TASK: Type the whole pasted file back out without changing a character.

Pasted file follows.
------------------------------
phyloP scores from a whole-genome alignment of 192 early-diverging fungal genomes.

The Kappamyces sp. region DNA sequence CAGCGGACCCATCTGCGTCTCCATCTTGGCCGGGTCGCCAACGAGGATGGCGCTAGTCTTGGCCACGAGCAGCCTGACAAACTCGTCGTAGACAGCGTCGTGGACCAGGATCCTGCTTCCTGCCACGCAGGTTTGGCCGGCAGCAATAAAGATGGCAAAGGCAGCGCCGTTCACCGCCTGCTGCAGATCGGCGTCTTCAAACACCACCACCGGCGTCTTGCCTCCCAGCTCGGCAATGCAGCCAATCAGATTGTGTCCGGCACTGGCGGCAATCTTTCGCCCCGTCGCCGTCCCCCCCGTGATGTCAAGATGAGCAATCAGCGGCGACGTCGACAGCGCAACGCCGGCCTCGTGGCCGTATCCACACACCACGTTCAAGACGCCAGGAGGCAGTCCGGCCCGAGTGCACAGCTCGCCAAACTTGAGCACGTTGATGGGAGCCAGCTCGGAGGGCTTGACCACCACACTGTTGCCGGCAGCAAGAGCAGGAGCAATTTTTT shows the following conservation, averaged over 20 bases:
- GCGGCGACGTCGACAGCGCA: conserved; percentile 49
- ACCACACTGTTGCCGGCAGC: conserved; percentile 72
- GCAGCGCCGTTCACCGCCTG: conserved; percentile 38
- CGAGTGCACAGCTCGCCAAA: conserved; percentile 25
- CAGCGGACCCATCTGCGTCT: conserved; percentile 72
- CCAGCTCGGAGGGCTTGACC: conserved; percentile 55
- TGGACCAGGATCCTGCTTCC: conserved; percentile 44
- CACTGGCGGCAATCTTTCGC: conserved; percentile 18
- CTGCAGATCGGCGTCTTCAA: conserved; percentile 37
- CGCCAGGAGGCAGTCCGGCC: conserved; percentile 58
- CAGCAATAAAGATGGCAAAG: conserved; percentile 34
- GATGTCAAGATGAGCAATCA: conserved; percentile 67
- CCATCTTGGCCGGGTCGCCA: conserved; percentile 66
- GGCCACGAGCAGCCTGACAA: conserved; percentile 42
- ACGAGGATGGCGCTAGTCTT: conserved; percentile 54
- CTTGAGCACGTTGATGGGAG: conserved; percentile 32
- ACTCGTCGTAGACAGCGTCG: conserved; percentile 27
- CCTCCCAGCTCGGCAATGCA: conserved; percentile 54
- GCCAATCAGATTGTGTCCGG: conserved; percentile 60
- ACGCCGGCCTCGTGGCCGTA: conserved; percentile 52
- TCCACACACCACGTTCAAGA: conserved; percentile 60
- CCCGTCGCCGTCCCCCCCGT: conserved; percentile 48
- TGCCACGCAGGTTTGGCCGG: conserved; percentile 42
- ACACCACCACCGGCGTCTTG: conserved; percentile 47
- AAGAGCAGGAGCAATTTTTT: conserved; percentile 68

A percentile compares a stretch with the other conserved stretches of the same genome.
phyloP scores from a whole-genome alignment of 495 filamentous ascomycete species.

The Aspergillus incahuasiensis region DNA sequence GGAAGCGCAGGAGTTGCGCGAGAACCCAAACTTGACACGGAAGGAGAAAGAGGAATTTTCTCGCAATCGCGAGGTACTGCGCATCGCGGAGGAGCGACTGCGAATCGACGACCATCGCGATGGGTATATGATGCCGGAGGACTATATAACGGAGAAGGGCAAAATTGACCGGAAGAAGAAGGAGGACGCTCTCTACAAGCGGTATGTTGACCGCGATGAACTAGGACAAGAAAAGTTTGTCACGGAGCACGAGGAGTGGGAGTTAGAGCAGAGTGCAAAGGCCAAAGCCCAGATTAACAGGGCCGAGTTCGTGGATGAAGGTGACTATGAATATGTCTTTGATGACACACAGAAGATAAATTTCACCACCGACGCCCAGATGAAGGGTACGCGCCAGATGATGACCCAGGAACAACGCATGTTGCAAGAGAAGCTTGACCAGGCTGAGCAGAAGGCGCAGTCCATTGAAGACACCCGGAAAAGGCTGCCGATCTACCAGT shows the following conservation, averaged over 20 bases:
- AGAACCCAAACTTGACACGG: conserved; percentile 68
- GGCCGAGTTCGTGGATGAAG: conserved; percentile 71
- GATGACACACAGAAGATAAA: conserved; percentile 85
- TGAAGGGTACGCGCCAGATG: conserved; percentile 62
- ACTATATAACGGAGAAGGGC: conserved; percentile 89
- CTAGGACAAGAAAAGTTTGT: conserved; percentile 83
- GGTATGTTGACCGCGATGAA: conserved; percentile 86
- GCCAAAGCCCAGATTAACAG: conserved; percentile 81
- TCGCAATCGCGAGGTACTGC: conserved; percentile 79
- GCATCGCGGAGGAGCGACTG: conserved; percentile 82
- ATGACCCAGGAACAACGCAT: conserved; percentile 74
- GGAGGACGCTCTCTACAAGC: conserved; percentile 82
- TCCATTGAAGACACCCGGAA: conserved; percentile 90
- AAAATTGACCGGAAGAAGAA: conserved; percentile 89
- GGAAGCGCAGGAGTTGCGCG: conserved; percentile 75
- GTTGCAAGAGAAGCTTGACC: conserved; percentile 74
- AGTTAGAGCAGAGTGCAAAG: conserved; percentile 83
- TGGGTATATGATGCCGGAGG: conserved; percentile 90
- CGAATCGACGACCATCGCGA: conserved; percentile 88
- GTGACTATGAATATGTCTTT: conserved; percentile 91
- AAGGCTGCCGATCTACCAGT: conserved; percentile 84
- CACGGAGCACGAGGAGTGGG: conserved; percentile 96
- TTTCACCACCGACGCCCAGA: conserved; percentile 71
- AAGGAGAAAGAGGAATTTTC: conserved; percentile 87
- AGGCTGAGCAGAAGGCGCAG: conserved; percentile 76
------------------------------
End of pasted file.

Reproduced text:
phyloP scores from a whole-genome alignment of 192 early-diverging fungal genomes.

The Kappamyces sp. region DNA sequence CAGCGGACCCATCTGCGTCTCCATCTTGGCCGGGTCGCCAACGAGGATGGCGCTAGTCTTGGCCACGAGCAGCCTGACAAACTCGTCGTAGACAGCGTCGTGGACCAGGATCCTGCTTCCTGCCACGCAGGTTTGGCCGGCAGCAATAAAGATGGCAAAGGCAGCGCCGTTCACCGCCTGCTGCAGATCGGCGTCTTCAAACACCACCACCGGCGTCTTGCCTCCCAGCTCGGCAATGCAGCCAATCAGATTGTGTCCGGCACTGGCGGCAATCTTTCGCCCCGTCGCCGTCCCCCCCGTGATGTCAAGATGAGCAATCAGCGGCGACGTCGACAGCGCAACGCCGGCCTCGTGGCCGTATCCACACACCACGTTCAAGACGCCAGGAGGCAGTCCGGCCCGAGTGCACAGCTCGCCAAACTTGAGCACGTTGATGGGAGCCAGCTCGGAGGGCTTGACCACCACACTGTTGCCGGCAGCAAGAGCAGGAGCAATTTTTT shows the following conservation, averaged over 20 bases:
- GCGGCGACGTCGACAGCGCA: conserved; percentile 49
- ACCACACTGTTGCCGGCAGC: conserved; percentile 72
- GCAGCGCCGTTCACCGCCTG: conserved; percentile 38
- CGAGTGCACAGCTCGCCAAA: conserved; percentile 25
- CAGCGGACCCATCTGCGTCT: conserved; percentile 72
- CCAGCTCGGAGGGCTTGACC: conserved; percentile 55
- TGGACCAGGATCCTGCTTCC: conserved; percentile 44
- CACTGGCGGCAATCTTTCGC: conserved; percentile 18
- CTGCAGATCGGCGTCTTCAA: conserved; percentile 37
- CGCCAGGAGGCAGTCCGGCC: conserved; percentile 58
- CAGCAATAAAGATGGCAAAG: conserved; percentile 34
- GATGTCAAGATGAGCAATCA: conserved; percentile 67
- CCATCTTGGCCGGGTCGCCA: conserved; percentile 66
- GGCCACGAGCAGCCTGACAA: conserved; percentile 42
- ACGAGGATGGCGCTAGTCTT: conserved; percentile 54
- CTTGAGCACGTTGATGGGAG: conserved; percentile 32
- ACTCGTCGTAGACAGCGTCG: conserved; percentile 27
- CCTCCCAGCTCGGCAATGCA: conserved; percentile 54
- GCCAATCAGATTGTGTCCGG: conserved; percentile 60
- ACGCCGGCCTCGTGGCCGTA: conserved; percentile 52
- TCCACACACCACGTTCAAGA: conserved; percentile 60
- CCCGTCGCCGTCCCCCCCGT: conserved; percentile 48
- TGCCACGCAGGTTTGGCCGG: conserved; percentile 42
- ACACCACCACCGGCGTCTTG: conserved; percentile 47
- AAGAGCAGGAGCAATTTTTT: conserved; percentile 68

A percentile compares a stretch with the other conserved stretches of the same genome.
phyloP scores from a whole-genome alignment of 495 filamentous ascomycete species.

The Aspergillus incahuasiensis region DNA sequence GGAAGCGCAGGAGTTGCGCGAGAACCCAAACTTGACACGGAAGGAGAAAGAGGAATTTTCTCGCAATCGCGAGGTACTGCGCATCGCGGAGGAGCGACTGCGAATCGACGACCATCGCGATGGGTATATGATGCCGGAGGACTATATAACGGAGAAGGGCAAAATTGACCGGAAGAAGAAGGAGGACGCTCTCTACAAGCGGTATGTTGACCGCGATGAACTAGGACAAGAAAAGTTTGTCACGGAGCACGAGGAGTGGGAGTTAGAGCAGAGTGCAAAGGCCAAAGCCCAGATTAACAGGGCCGAGTTCGTGGATGAAGGTGACTATGAATATGTCTTTGATGACACACAGAAGATAAATTTCACCACCGACGCCCAGATGAAGGGTACGCGCCAGATGATGACCCAGGAACAACGCATGTTGCAAGAGAAGCTTGACCAGGCTGAGCAGAAGGCGCAGTCCATTGAAGACACCCGGAAAAGGCTGCCGATCTACCAGT shows the following conservation, averaged over 20 bases:
- AGAACCCAAACTTGACACGG: conserved; percentile 68
- GGCCGAGTTCGTGGATGAAG: conserved; percentile 71
- GATGACACACAGAAGATAAA: conserved; percentile 85
- TGAAGGGTACGCGCCAGATG: conserved; percentile 62
- ACTATATAACGGAGAAGGGC: conserved; percentile 89
- CTAGGACAAGAAAAGTTTGT: conserved; percentile 83
- GGTATGTTGACCGCGATGAA: conserved; percentile 86
- GCCAAAGCCCAGATTAACAG: conserved; percentile 81
- TCGCAATCGCGAGGTACTGC: conserved; percentile 79
- GCATCGCGGAGGAGCGACTG: conserved; percentile 82
- ATGACCCAGGAACAACGCAT: conserved; percentile 74
- GGAGGACGCTCTCTACAAGC: conserved; percentile 82
- TCCATTGAAGACACCCGGAA: conserved; percentile 90
- AAAATTGACCGGAAGAAGAA: conserved; percentile 89
- GGAAGCGCAGGAGTTGCGCG: conserved; percentile 75
- GTTGCAAGAGAAGCTTGACC: conserved; percentile 74
- AGTTAGAGCAGAGTGCAAAG: conserved; percentile 83
- TGGGTATATGATGCCGGAGG: conserved; percentile 90
- CGAATCGACGACCATCGCGA: conserved; percentile 88
- GTGACTATGAATATGTCTTT: conserved; percentile 91
- AAGGCTGCCGATCTACCAGT: conserved; percentile 84
- CACGGAGCACGAGGAGTGGG: conserved; percentile 96
- TTTCACCACCGACGCCCAGA: conserved; percentile 71
- AAGGAGAAAGAGGAATTTTC: conserved; percentile 87
- AGGCTGAGCAGAAGGCGCAG: conserved; percentile 76